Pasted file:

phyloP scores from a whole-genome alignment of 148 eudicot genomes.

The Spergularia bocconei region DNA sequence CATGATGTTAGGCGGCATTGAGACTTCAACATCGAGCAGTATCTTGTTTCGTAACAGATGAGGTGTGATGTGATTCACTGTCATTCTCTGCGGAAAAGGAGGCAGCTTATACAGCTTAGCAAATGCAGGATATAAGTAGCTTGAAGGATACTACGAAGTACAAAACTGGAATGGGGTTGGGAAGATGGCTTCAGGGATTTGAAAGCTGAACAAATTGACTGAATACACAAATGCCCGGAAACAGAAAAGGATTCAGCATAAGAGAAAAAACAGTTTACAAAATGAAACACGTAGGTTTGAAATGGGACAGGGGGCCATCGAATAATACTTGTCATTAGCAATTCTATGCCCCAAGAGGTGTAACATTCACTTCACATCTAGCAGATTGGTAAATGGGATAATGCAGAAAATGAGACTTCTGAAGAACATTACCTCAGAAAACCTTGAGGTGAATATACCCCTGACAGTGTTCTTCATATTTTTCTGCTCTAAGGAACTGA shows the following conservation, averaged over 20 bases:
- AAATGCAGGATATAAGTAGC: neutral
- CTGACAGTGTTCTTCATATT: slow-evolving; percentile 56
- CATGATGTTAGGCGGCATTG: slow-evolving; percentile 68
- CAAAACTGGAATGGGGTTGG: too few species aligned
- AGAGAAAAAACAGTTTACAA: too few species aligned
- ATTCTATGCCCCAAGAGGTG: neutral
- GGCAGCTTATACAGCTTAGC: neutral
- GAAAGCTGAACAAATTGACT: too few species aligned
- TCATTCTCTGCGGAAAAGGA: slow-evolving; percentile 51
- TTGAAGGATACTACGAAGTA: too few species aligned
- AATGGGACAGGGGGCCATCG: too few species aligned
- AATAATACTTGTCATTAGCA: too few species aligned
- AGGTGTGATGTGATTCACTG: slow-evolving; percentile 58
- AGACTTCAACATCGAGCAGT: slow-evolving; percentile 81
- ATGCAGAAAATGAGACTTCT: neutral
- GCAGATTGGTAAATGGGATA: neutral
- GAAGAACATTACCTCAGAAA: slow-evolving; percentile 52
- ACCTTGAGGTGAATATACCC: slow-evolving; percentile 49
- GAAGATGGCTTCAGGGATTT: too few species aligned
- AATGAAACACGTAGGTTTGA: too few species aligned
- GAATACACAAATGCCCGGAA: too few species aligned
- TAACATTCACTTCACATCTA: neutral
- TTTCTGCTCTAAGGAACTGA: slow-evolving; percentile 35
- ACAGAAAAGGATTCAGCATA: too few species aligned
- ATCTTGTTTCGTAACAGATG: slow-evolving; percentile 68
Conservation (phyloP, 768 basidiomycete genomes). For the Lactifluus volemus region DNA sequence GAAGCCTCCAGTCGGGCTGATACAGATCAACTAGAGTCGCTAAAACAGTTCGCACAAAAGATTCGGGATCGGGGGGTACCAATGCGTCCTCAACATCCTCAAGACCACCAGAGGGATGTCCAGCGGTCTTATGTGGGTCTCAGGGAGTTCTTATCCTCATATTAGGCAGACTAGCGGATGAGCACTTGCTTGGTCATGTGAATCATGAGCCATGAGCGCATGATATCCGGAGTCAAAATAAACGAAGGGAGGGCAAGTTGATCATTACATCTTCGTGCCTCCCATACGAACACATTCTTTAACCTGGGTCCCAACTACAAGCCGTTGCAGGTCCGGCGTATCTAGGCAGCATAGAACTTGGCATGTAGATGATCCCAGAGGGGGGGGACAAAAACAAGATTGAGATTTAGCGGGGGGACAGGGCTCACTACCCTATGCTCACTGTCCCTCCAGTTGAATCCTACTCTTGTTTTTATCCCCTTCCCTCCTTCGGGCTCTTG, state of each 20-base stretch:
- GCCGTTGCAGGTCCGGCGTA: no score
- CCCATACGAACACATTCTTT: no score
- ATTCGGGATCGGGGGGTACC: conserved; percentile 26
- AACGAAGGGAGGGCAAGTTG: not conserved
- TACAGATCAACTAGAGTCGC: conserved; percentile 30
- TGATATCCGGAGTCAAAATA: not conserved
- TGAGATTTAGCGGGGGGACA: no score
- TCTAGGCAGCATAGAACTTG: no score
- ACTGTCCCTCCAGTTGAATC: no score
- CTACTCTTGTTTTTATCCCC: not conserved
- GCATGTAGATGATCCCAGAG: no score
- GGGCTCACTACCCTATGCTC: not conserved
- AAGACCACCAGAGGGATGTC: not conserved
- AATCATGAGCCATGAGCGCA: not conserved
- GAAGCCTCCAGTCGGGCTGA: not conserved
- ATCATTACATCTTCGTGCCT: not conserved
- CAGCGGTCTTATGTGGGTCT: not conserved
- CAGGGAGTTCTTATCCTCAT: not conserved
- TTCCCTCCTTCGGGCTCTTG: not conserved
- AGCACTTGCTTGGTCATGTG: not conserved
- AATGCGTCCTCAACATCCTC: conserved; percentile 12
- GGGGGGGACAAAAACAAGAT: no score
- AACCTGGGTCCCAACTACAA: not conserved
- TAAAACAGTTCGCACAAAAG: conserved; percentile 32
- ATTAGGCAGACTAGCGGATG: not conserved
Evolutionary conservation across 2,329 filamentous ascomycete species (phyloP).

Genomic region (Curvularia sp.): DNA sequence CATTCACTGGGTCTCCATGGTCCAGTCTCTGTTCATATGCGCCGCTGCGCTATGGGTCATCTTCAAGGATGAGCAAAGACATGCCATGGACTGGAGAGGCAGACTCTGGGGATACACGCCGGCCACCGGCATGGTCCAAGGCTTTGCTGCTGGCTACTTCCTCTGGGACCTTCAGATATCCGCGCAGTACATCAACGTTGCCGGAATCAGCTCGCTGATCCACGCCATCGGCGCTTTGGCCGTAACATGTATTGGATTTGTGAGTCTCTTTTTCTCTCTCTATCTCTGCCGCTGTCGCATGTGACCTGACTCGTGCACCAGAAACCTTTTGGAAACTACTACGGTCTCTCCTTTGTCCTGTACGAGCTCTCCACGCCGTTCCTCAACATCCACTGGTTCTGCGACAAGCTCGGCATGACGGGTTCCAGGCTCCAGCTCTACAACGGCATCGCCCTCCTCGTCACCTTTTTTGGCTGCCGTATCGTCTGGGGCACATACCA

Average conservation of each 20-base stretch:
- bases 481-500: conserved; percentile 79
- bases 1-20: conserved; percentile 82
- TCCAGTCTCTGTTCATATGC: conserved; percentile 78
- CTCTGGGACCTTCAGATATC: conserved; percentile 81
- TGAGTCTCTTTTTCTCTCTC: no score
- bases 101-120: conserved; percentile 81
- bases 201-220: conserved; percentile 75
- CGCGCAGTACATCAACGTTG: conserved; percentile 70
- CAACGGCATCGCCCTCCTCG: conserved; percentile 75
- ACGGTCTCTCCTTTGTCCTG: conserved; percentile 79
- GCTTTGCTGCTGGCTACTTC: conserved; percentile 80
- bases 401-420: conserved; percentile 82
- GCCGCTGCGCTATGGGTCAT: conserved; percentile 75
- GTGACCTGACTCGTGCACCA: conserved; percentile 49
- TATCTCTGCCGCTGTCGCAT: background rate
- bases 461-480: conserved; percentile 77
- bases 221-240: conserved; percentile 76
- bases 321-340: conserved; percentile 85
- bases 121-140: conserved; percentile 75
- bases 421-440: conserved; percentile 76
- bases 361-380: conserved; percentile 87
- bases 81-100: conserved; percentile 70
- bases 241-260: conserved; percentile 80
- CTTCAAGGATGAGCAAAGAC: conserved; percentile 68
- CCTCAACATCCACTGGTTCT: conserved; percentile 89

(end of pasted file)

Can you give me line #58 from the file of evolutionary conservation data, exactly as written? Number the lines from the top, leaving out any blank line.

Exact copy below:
- bases 1-20: conserved; percentile 82